Torrance Unified School District to Pay 24 Molested Wrestlers $31 Million | KCET
Torrance Unified School District to Pay 24 Molested Wrestlers $31 Million
The Torrance Unified School District will pay $31 million to 24 high school wrestlers whose coach molested them under the guise he was conducting naked "skin checks" to promote cleanliness, attorneys said Wednesday.
The agreement came a week before the civil trial involving former Torrance High School coach Thomas Snider was set to begin in Los Angeles Superior Court. Snider is in prison, serving a 69 years to life term.
Attorney John Manly, who represented the wrestlers, said the settlement was believed to be one of the largest paid in the country involving a single perpetrator at a school.
More on Child Endangerment
"The hope is that there will be a cultural change at Torrance Unified," Manly said. "This money is being paid because frankly the evidence showed that the School District was well aware that Mr. Snider was a threat to kids. There were multiple complaints and they allowed him to stay as a teacher and didn’t even investigate it. Had they investigated this, he would not have been able to continue as a teacher and he would not have been able to continue as a wrestling coach."
In a statement, Torrance Unified Superintendent George Mannon said the safety of students in the district was "a primary concern for all of us."
"This settlement spares these students and their families the difficulties of a protracted trial, while at the same time being mindful of the financial consequences stemming from settlements. As a result we believe we have struck a reasonable balance between these objectives," Mannon said. "Our priority has been to resolve these cases without the need for potentially painful litigation for these families. We know these settlements will provide for the future needs of these students. We believe this will help close this chapter for these families."
Dana McCune, an attorney representing the district, was not available for comment.
During Snider’s three-week criminal trial in 2016 at the Torrance courthouse, teenage victims described Snider's "skin checks" in a dimly lit storage room, where he knelt before them with a flashlight to examine their genitals, or put his fingers inside their underwear to move their penis from side to side. Snider also performed massages on injured wrestlers, asking them to lie naked on a bench with their leg draped over his lap.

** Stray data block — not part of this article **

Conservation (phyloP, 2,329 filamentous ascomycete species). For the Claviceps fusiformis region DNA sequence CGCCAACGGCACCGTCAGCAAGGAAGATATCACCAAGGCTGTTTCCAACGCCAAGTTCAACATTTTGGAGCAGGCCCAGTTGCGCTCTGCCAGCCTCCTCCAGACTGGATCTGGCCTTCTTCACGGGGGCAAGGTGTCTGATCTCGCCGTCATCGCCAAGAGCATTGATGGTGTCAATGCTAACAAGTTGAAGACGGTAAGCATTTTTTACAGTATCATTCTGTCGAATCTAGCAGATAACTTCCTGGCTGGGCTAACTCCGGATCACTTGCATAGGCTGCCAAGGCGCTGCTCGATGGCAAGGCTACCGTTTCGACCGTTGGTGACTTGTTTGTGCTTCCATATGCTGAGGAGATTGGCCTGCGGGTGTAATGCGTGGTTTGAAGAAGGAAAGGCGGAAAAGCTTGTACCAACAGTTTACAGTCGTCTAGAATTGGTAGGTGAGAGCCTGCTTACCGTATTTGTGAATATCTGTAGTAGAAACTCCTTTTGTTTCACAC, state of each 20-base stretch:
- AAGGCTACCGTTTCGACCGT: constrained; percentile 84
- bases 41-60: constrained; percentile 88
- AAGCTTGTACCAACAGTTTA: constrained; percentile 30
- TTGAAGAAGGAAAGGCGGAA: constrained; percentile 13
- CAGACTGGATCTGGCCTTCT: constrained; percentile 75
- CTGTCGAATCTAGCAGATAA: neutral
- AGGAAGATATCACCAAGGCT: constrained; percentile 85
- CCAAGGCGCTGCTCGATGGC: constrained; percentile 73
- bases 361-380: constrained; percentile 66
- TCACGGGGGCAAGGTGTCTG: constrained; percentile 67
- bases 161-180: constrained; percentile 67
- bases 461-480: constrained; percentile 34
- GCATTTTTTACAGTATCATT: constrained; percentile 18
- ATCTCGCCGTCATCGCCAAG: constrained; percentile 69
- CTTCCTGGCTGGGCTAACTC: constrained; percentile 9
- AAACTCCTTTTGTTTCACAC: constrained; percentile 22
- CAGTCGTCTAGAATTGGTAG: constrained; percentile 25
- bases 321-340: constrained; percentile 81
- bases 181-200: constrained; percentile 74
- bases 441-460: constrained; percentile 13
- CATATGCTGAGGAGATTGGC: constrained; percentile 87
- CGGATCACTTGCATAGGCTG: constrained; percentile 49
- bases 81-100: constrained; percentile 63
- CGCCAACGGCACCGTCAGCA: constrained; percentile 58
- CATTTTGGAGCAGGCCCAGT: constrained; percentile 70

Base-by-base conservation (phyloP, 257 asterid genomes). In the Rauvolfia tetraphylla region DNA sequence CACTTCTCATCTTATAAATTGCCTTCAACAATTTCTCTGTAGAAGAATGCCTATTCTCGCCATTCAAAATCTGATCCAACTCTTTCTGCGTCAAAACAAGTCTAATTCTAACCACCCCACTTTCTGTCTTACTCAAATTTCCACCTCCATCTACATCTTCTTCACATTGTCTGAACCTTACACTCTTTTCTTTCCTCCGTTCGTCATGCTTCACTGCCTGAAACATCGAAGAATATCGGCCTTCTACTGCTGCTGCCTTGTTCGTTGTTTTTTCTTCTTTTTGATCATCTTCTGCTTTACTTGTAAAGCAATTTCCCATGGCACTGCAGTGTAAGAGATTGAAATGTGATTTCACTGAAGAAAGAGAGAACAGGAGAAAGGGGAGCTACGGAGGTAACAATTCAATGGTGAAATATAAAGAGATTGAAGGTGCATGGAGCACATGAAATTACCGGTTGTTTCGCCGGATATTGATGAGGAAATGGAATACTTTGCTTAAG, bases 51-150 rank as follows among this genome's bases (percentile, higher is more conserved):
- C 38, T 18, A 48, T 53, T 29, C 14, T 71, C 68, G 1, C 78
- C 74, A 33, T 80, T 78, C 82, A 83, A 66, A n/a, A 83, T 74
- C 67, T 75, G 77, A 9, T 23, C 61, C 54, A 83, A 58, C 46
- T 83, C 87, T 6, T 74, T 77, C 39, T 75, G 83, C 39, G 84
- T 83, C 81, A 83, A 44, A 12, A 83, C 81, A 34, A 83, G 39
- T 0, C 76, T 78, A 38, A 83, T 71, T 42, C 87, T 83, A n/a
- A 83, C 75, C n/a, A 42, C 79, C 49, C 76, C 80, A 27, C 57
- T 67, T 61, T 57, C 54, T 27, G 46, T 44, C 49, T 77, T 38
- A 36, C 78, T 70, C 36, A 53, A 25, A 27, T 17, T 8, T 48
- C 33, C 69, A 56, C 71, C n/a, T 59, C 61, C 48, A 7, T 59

The boys did not know anything was wrong until they mentioned the "skin checks" to opponents at Torrance's West High School. Those students told their coach who, in turn, reported Snider to the district. He was abruptly suspended Jan. 26, 2015, ending his two years as coach.
During his trial on more than 40 counts of child molestation and lewd conduct, Snider acknowledged the checks, but said he performed them to rigorously prevent impetigo, ringworm and other skin illnesses. Prosecutors, however, contended the husband and father used the children to carry out his fantasies, scenes played out in gay pornographic movies he watched on the Internet. Snider could not explain his repeated visits to gay pornographic websites that were discovered on his computer.
Testimony during the case revealed a former student, now in his late 30s, had repeatedly called the district in 2004 to report that Snider sexually assaulted him on a camping trip when he was an 11-year-old Madrona Middle School student some 25 years earlier. Testimony revealed administrators contacted the police, but otherwise did not conduct any investigation. A police detective told the man to stop harassing the school with his calls.
In 2013, Principal Karim Girgis appointed the computer teacher to head the wrestling program.
Citing war hero and Olympic athlete Louis Zamperini, Manly said Torrance has a storied history of athletics and should have done better. He suggested voters question whether to return the district's school trustees to the board in November.
"This could have been the first school bankruptcy in California had they not resolved this," Manly said. "This was completely avoidable. This hurt dozens of kids. Parents should be able to drop their kids off at school in Torrance with the absolute confidence that their kids are safe. With that board I would not have that confidence."
Last week, KCET reported that TUSD’s attorneys filed court documents attempting to present evidence that the boys willingly participated in the molestation to reduce the damages the district might pay. The request ran counter to a 2015 law that prevents consent as a defense in civil cases involving an adult predator and minors.
"Nobody from the district has ever apologized to these kids," Manly said, adding some remain in therapy. "The only thing they’ve been subjected to is depositions, subpoenas and attacks."
TUSD previously settled a separate case involving one student for $1.75 million. Two more cases involving grown men who allege they were molested in the 1990s remain.
Most of the settlement will be paid with insurance, Manly said.
In his statement, Mannon said that the district has reviewed its safety measures, and has provided every high school student with a list of crisis hotlines on the backs of their identification cards.
"Students can call any of the numbers (anonymously) and get immediate support or help," Mannon said. "As always, we encourage students if you 'See Something, Say Something.’”
High interest rates and rising home prices backpedaled California's housing market in July, according to the California Association of Realtors.
Following a screening of “Crazy Rich Asians,” director Jon M. Chu attended a Q&A hosted by Cinema Series host Pete Hammond.
Host to outstanding coastal and forest habitats, Humboldt County is a paradise of hiking destinations.
In celebration of 25 years of "Visiting with Huell Howser," KCET is airing a special lineup of fan-favorite, food-themed episodes!
- 1 of 74
- next ›